If your child has difficulty staying focussed and tends to start daydreaming mid-conversation, it may be a sign of ADHD. That isn’t the only focus issue related to the disorder. ADHD may also be related to visual impairments such as blurred vision. One study showed that children with vision problems are 200% more likely to receive an ADHD diagnosis. That means children with ADHD are twice as likely to have eyesight issues.
What is the connection between ADHD and vision issues? Read on to learn more.
What is ADHD?
ADHD (Attention Deficit Hyperactivity Disorder) is a neurodevelopmental condition that affects attention and impulse control. According to the CDC, it causes symptoms such as:
- hyperactive behavior, such as being unable to sit still
- impulsive behavior, such as taking unnecessary risks
- difficulty concentrating, especially for prolonged periods
- difficulty with organization, such as remembering to do homework or chores
Can vision problems cause a misdiagnosis of ADHD?
Yes! Correcting a child’s vision with glasses may result in an improvement of symptoms that seem like ADHD. If a child can see the board at school they will have an easier time focussing and paying attention and are less likely to get bored and misbehave. Being unable to focus or complete tasks in a timely fashion are hallmarks of ADHD, but if a child can’t see properly it may also interfere with their ability to complete tasks. The Optometrists’ Network, notes that students with vision issues may have a harder time with reading as well. This can lead to frustration and anger, which may manifest as outbursts and disruption in class. If your child needs glasses or is near-sighted it doesn’t mean they have ADHD. Many children may have visual impairment that is unrelated. Outward symptoms of eye conditions in children may lead to a false diagnosis of ADHD. For this reason, it is important to seek evaluation by an expert.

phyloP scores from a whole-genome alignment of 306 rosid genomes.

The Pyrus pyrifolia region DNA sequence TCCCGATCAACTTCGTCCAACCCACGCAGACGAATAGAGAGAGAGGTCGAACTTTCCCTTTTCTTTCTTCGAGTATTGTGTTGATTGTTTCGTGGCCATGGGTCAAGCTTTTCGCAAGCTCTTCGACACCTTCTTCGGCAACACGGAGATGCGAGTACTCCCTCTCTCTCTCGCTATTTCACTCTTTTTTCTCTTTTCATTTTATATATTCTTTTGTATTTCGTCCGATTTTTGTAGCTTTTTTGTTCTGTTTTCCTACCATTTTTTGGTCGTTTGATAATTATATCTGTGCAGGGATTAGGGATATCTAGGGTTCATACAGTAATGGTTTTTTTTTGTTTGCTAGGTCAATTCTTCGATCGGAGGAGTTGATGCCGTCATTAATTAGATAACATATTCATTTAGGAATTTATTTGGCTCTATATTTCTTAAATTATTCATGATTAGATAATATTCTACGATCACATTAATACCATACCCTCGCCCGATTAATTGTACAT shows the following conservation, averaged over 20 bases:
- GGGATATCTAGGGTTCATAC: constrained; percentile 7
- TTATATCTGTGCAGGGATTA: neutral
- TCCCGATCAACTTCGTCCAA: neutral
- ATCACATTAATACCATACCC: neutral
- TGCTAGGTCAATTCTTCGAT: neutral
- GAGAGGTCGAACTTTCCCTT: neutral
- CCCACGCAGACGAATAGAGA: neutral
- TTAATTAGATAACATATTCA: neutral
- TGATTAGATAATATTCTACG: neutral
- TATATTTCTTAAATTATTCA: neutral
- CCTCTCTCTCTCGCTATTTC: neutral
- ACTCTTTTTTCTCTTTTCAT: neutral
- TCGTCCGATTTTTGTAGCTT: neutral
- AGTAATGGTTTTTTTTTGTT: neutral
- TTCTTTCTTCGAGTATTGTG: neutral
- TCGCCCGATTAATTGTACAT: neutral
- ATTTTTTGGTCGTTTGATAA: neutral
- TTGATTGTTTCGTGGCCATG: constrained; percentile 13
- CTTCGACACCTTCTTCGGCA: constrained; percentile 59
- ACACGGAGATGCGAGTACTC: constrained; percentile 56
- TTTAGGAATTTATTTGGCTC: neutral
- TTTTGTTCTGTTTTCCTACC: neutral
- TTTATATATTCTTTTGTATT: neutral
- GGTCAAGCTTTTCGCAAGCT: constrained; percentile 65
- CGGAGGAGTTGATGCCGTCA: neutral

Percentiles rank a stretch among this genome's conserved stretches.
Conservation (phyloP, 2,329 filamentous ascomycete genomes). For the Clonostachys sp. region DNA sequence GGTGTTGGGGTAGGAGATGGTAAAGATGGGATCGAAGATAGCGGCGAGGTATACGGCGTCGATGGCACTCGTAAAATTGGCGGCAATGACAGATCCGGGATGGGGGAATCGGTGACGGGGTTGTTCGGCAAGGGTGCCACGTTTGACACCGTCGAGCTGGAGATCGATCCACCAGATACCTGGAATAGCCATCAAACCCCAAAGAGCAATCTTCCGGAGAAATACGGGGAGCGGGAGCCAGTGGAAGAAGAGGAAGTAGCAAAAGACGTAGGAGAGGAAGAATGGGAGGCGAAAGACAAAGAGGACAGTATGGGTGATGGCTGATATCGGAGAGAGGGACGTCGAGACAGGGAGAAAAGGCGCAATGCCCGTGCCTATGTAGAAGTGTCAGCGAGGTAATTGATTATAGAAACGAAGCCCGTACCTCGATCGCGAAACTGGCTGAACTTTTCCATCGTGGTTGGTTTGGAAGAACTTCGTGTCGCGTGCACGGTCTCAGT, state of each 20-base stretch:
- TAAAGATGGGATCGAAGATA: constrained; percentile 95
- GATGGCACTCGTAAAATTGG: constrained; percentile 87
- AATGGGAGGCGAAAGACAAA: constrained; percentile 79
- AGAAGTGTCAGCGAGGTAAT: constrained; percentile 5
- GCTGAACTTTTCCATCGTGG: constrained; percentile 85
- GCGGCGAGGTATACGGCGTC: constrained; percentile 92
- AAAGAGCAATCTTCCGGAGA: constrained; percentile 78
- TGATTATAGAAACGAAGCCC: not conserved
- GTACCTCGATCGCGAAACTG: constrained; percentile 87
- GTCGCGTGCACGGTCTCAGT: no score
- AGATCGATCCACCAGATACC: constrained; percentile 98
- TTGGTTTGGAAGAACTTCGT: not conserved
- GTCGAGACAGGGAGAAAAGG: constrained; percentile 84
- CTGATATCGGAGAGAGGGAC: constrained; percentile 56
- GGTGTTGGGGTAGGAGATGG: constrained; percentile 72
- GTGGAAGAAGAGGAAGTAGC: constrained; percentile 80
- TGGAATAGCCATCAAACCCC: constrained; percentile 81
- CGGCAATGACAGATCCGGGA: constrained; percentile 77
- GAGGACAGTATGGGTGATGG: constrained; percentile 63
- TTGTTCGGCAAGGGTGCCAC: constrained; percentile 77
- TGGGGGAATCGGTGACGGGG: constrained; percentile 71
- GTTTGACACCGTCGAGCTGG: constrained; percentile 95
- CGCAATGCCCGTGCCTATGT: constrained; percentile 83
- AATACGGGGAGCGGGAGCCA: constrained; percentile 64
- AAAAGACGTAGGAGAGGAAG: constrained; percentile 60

How does ADHD affect eyesight?
Children who are diagnosed do appear to have an increased risk for developing or having vision problems, especially issues that aren’t necessarily related to 20/20 vision or visual acuity. A 2016 study confirmed that ADHD was more prevalent in children with vision problems not correctable with glasses or contacts.
The following visual problems are more likely to be diagnosed with ADHD:
- Astigmatic refractive error— occurs when the shape of the eye prevents light from focussing correctly on the retina which causes blurry vision. Astigmatism is a type of refractive error, and it is more common in children with ADHD.
- Convergence insufficiency— when the eyes lose alignment when a person tries to focus on a nearby object, causing blurry or double vision. One study found that children with ADHD had more convergence insufficiency symptoms.
- Poor focussing
- Colour perception— young adults with ADHD were more likely to have difficulty perceiving colours in the blue range.
Can vision problems cause ADHD?
Though some eye conditions that cause blurry vision are more common in people with ADHD it doesn’t mean that ADHD itself causes blurry vision.
What do I do if I think my vision issues are ADHD related?
If you or your child struggle to see, read, or stay focussed, discuss it with your doctor. Signs of ADHD in children may include: inattentiveness, trouble learning and behavioural issues. As these can also be signs of visual impairment it’s important to see if the two are related. Take your child for routine eye exams. In cases where a child has both an accurate diagnosis of ADHD and vision problems, their vision problems can compound the symptoms of ADHD. It’s important to seek out help.
Making the Connection
Some eye conditions are more common in people with ADHD, so the two appear to be connected in some way. Difficulty seeing can cause or worsen problems with concentrating and completing tasks, so it is important to receive professional visual evaluation and care.
It’s especially important to follow up with an optometrist if:
- Your child continues to have vision problems after ADHD treatment.
- Your child’s vision gets worse.
- Vision treatment does not seem to be working.
Getting treatment for ADHD and eye-related symptoms can improve focus in more ways than one, making life a little easier.